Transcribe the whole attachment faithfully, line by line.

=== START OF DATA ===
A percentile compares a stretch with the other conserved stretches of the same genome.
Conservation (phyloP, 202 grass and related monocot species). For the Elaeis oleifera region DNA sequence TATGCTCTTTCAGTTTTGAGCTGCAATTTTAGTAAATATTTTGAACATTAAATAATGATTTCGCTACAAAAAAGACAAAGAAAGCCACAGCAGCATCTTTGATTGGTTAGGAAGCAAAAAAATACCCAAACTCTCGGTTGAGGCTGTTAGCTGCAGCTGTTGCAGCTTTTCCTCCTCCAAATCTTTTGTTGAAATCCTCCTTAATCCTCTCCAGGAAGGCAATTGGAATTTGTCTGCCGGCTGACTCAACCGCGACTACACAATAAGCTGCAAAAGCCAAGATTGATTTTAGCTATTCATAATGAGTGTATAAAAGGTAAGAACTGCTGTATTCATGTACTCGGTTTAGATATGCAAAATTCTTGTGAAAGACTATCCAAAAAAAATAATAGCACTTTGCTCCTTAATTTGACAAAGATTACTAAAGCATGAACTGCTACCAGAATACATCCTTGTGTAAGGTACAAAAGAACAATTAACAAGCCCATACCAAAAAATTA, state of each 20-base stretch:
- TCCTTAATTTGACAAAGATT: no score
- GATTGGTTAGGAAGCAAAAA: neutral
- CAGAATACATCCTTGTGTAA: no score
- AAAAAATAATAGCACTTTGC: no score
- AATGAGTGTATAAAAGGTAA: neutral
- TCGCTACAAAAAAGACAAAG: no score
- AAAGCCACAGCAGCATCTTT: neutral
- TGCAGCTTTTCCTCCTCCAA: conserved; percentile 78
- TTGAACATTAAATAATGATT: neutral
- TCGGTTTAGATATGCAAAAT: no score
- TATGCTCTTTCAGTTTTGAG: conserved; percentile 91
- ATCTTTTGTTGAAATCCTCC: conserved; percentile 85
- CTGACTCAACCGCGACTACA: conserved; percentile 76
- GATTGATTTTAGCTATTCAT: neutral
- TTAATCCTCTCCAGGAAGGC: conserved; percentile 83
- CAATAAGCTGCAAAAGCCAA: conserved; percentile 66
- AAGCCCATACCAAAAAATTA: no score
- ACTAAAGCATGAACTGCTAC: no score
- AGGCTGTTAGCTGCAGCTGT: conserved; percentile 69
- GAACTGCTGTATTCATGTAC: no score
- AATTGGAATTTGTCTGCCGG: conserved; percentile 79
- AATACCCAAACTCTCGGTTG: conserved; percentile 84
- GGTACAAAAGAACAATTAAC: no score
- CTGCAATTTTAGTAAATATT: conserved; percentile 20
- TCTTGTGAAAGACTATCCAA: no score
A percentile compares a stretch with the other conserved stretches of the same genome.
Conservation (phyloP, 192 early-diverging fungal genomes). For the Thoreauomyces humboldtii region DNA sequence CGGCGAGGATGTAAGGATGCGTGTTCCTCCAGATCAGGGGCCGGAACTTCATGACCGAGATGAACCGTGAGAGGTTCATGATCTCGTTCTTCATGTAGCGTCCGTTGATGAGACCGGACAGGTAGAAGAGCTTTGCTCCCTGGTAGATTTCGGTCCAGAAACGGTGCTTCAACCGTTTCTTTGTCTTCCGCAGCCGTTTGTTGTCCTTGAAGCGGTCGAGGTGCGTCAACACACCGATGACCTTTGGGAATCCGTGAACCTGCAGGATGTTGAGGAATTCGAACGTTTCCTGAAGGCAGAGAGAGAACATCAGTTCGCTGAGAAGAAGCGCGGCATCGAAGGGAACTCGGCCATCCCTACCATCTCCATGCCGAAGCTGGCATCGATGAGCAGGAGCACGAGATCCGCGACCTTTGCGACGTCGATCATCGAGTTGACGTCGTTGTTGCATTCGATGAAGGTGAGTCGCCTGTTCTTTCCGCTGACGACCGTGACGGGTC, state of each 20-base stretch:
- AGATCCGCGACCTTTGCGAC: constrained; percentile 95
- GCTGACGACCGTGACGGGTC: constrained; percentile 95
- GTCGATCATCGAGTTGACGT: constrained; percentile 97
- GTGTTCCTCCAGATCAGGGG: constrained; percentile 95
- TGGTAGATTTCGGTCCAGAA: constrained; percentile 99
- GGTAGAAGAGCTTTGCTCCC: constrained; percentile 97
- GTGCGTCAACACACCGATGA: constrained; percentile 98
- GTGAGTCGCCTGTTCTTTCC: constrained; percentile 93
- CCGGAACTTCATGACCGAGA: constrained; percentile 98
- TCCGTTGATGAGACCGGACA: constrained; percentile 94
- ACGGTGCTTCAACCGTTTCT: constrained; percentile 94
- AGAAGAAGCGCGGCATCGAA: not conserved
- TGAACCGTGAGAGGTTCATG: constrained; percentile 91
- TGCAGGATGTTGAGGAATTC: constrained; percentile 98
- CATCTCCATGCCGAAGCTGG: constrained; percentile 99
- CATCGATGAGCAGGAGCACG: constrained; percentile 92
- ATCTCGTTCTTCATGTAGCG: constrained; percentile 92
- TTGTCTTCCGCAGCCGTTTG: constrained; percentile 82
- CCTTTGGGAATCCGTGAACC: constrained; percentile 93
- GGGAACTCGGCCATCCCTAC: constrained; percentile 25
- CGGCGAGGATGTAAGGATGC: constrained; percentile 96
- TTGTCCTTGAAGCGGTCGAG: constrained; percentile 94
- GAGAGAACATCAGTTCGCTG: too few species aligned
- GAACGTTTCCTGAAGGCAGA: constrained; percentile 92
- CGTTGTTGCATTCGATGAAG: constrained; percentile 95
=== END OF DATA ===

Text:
A percentile compares a stretch with the other conserved stretches of the same genome.
Conservation (phyloP, 202 grass and related monocot species). For the Elaeis oleifera region DNA sequence TATGCTCTTTCAGTTTTGAGCTGCAATTTTAGTAAATATTTTGAACATTAAATAATGATTTCGCTACAAAAAAGACAAAGAAAGCCACAGCAGCATCTTTGATTGGTTAGGAAGCAAAAAAATACCCAAACTCTCGGTTGAGGCTGTTAGCTGCAGCTGTTGCAGCTTTTCCTCCTCCAAATCTTTTGTTGAAATCCTCCTTAATCCTCTCCAGGAAGGCAATTGGAATTTGTCTGCCGGCTGACTCAACCGCGACTACACAATAAGCTGCAAAAGCCAAGATTGATTTTAGCTATTCATAATGAGTGTATAAAAGGTAAGAACTGCTGTATTCATGTACTCGGTTTAGATATGCAAAATTCTTGTGAAAGACTATCCAAAAAAAATAATAGCACTTTGCTCCTTAATTTGACAAAGATTACTAAAGCATGAACTGCTACCAGAATACATCCTTGTGTAAGGTACAAAAGAACAATTAACAAGCCCATACCAAAAAATTA, state of each 20-base stretch:
- TCCTTAATTTGACAAAGATT: no score
- GATTGGTTAGGAAGCAAAAA: neutral
- CAGAATACATCCTTGTGTAA: no score
- AAAAAATAATAGCACTTTGC: no score
- AATGAGTGTATAAAAGGTAA: neutral
- TCGCTACAAAAAAGACAAAG: no score
- AAAGCCACAGCAGCATCTTT: neutral
- TGCAGCTTTTCCTCCTCCAA: conserved; percentile 78
- TTGAACATTAAATAATGATT: neutral
- TCGGTTTAGATATGCAAAAT: no score
- TATGCTCTTTCAGTTTTGAG: conserved; percentile 91
- ATCTTTTGTTGAAATCCTCC: conserved; percentile 85
- CTGACTCAACCGCGACTACA: conserved; percentile 76
- GATTGATTTTAGCTATTCAT: neutral
- TTAATCCTCTCCAGGAAGGC: conserved; percentile 83
- CAATAAGCTGCAAAAGCCAA: conserved; percentile 66
- AAGCCCATACCAAAAAATTA: no score
- ACTAAAGCATGAACTGCTAC: no score
- AGGCTGTTAGCTGCAGCTGT: conserved; percentile 69
- GAACTGCTGTATTCATGTAC: no score
- AATTGGAATTTGTCTGCCGG: conserved; percentile 79
- AATACCCAAACTCTCGGTTG: conserved; percentile 84
- GGTACAAAAGAACAATTAAC: no score
- CTGCAATTTTAGTAAATATT: conserved; percentile 20
- TCTTGTGAAAGACTATCCAA: no score
A percentile compares a stretch with the other conserved stretches of the same genome.
Conservation (phyloP, 192 early-diverging fungal genomes). For the Thoreauomyces humboldtii region DNA sequence CGGCGAGGATGTAAGGATGCGTGTTCCTCCAGATCAGGGGCCGGAACTTCATGACCGAGATGAACCGTGAGAGGTTCATGATCTCGTTCTTCATGTAGCGTCCGTTGATGAGACCGGACAGGTAGAAGAGCTTTGCTCCCTGGTAGATTTCGGTCCAGAAACGGTGCTTCAACCGTTTCTTTGTCTTCCGCAGCCGTTTGTTGTCCTTGAAGCGGTCGAGGTGCGTCAACACACCGATGACCTTTGGGAATCCGTGAACCTGCAGGATGTTGAGGAATTCGAACGTTTCCTGAAGGCAGAGAGAGAACATCAGTTCGCTGAGAAGAAGCGCGGCATCGAAGGGAACTCGGCCATCCCTACCATCTCCATGCCGAAGCTGGCATCGATGAGCAGGAGCACGAGATCCGCGACCTTTGCGACGTCGATCATCGAGTTGACGTCGTTGTTGCATTCGATGAAGGTGAGTCGCCTGTTCTTTCCGCTGACGACCGTGACGGGTC, state of each 20-base stretch:
- AGATCCGCGACCTTTGCGAC: constrained; percentile 95
- GCTGACGACCGTGACGGGTC: constrained; percentile 95
- GTCGATCATCGAGTTGACGT: constrained; percentile 97
- GTGTTCCTCCAGATCAGGGG: constrained; percentile 95
- TGGTAGATTTCGGTCCAGAA: constrained; percentile 99
- GGTAGAAGAGCTTTGCTCCC: constrained; percentile 97
- GTGCGTCAACACACCGATGA: constrained; percentile 98
- GTGAGTCGCCTGTTCTTTCC: constrained; percentile 93
- CCGGAACTTCATGACCGAGA: constrained; percentile 98
- TCCGTTGATGAGACCGGACA: constrained; percentile 94
- ACGGTGCTTCAACCGTTTCT: constrained; percentile 94
- AGAAGAAGCGCGGCATCGAA: not conserved
- TGAACCGTGAGAGGTTCATG: constrained; percentile 91
- TGCAGGATGTTGAGGAATTC: constrained; percentile 98
- CATCTCCATGCCGAAGCTGG: constrained; percentile 99
- CATCGATGAGCAGGAGCACG: constrained; percentile 92
- ATCTCGTTCTTCATGTAGCG: constrained; percentile 92
- TTGTCTTCCGCAGCCGTTTG: constrained; percentile 82
- CCTTTGGGAATCCGTGAACC: constrained; percentile 93
- GGGAACTCGGCCATCCCTAC: constrained; percentile 25
- CGGCGAGGATGTAAGGATGC: constrained; percentile 96
- TTGTCCTTGAAGCGGTCGAG: constrained; percentile 94
- GAGAGAACATCAGTTCGCTG: too few species aligned
- GAACGTTTCCTGAAGGCAGA: constrained; percentile 92
- CGTTGTTGCATTCGATGAAG: constrained; percentile 95